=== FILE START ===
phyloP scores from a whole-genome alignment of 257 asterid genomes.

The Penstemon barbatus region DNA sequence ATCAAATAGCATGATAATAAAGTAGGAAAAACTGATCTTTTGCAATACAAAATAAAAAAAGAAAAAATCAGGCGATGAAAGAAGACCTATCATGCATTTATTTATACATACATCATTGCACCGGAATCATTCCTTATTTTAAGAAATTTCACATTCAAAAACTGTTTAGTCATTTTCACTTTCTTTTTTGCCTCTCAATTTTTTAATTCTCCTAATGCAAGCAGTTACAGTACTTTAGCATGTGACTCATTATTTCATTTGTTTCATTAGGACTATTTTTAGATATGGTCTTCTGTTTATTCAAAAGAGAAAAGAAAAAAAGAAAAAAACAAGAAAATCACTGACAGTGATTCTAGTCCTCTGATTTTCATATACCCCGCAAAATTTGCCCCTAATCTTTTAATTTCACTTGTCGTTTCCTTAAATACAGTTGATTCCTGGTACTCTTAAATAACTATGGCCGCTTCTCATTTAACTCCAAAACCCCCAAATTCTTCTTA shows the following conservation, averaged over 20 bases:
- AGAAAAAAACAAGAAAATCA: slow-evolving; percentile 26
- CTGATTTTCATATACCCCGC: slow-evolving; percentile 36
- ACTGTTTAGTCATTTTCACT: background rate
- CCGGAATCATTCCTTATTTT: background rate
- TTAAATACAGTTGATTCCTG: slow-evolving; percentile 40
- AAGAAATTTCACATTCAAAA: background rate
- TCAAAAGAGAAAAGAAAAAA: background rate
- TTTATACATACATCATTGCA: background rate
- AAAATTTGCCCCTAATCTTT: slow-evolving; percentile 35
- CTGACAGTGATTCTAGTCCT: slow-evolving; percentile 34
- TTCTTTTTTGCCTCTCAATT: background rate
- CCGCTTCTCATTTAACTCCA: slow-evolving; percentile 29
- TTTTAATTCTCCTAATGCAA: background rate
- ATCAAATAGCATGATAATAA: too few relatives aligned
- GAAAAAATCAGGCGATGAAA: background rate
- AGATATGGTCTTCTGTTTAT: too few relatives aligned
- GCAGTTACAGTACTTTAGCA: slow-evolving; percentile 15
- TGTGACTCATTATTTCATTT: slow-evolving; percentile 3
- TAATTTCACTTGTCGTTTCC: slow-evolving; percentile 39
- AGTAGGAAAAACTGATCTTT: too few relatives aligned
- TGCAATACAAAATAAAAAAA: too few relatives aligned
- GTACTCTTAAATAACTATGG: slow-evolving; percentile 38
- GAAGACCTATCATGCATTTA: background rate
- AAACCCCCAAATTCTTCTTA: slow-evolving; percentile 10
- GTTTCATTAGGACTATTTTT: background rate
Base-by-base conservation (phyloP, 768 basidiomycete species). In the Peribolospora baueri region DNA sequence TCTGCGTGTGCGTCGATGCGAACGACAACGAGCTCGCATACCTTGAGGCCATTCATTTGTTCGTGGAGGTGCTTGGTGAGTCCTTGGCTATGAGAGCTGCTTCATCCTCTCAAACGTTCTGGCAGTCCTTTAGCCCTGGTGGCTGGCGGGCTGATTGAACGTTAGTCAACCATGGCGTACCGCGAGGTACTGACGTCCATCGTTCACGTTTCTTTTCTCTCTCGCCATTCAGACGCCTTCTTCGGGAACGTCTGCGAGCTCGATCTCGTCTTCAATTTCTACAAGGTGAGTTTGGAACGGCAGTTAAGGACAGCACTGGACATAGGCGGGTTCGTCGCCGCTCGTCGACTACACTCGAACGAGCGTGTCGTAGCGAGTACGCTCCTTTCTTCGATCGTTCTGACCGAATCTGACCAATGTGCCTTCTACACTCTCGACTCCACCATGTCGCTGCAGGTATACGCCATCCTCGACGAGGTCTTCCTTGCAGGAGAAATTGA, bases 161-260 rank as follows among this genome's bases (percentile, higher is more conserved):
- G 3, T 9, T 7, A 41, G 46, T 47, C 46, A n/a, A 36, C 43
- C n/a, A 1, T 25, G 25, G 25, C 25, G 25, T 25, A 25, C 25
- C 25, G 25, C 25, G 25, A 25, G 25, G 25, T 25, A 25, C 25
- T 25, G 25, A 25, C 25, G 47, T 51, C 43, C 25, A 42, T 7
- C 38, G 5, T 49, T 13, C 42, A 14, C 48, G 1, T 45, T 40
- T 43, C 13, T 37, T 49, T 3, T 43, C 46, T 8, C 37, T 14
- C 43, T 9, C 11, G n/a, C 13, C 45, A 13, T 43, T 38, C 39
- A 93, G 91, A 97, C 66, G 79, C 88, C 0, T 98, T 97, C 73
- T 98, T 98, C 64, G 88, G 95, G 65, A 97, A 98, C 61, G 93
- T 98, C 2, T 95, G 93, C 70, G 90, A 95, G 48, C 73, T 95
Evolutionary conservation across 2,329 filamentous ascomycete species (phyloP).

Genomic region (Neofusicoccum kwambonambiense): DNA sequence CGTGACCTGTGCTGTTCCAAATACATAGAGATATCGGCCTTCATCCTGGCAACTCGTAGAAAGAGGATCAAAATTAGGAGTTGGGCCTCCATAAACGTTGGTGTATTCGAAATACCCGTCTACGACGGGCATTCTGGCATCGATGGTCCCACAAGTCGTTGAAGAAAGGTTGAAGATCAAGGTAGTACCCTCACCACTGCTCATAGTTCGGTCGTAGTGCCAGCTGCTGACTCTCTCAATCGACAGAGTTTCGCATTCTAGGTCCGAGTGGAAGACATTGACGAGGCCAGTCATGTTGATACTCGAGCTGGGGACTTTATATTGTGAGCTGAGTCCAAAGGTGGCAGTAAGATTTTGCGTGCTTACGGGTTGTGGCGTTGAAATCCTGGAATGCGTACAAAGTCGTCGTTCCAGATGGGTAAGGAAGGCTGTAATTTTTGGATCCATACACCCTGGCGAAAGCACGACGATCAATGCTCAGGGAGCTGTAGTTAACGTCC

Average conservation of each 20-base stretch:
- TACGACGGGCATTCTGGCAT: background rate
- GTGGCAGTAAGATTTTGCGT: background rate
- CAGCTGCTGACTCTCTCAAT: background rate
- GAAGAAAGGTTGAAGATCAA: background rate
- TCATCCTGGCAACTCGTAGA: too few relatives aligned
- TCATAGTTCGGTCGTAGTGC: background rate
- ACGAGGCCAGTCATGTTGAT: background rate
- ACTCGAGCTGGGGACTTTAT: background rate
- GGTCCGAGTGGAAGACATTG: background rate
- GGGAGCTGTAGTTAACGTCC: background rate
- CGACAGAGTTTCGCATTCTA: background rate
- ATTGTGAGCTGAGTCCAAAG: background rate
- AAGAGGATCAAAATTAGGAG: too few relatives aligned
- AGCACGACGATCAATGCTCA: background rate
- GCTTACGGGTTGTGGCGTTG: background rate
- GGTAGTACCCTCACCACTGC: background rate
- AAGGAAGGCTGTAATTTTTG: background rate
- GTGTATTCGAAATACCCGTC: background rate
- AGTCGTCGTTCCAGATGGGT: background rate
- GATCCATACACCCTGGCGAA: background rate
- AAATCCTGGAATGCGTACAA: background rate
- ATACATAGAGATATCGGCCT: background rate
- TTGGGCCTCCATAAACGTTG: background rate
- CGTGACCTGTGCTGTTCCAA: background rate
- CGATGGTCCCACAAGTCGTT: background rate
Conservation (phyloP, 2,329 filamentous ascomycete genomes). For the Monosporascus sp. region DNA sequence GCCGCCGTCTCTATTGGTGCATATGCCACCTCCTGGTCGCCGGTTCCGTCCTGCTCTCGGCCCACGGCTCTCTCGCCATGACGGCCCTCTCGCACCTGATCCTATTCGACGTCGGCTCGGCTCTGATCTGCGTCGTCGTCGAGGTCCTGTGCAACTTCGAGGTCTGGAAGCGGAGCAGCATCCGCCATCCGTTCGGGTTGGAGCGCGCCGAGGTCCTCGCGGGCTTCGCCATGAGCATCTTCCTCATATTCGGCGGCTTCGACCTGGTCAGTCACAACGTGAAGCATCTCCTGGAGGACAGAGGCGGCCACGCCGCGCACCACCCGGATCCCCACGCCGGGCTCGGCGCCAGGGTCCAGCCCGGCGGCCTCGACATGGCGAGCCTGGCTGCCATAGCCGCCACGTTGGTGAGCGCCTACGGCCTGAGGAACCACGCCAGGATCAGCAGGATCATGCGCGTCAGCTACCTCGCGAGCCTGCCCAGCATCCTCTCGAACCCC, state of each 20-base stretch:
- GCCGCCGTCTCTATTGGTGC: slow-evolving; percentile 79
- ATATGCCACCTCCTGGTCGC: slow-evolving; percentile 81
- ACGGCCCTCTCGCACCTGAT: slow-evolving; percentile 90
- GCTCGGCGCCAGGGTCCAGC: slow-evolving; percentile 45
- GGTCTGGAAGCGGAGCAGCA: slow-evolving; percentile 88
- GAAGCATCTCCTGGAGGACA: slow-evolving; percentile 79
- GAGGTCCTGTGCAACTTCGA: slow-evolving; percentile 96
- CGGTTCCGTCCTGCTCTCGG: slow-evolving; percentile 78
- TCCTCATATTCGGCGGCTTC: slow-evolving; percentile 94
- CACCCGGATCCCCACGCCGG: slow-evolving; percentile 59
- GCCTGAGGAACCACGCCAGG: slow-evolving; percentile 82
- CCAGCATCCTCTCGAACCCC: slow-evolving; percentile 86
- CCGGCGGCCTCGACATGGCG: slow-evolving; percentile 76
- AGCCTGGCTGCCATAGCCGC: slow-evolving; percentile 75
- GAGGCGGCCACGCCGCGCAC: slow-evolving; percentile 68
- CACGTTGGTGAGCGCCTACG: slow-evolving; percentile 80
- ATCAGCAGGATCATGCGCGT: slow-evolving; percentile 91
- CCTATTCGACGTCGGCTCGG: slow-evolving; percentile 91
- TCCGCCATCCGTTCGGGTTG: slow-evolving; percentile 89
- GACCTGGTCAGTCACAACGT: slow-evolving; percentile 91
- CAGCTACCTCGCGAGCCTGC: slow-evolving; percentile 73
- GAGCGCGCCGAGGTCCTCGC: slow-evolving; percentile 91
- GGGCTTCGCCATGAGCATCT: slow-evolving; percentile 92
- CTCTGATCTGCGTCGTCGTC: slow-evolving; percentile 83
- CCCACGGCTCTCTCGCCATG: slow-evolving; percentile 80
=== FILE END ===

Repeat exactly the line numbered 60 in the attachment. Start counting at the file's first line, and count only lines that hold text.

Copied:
- AGTCGTCGTTCCAGATGGGT: background rate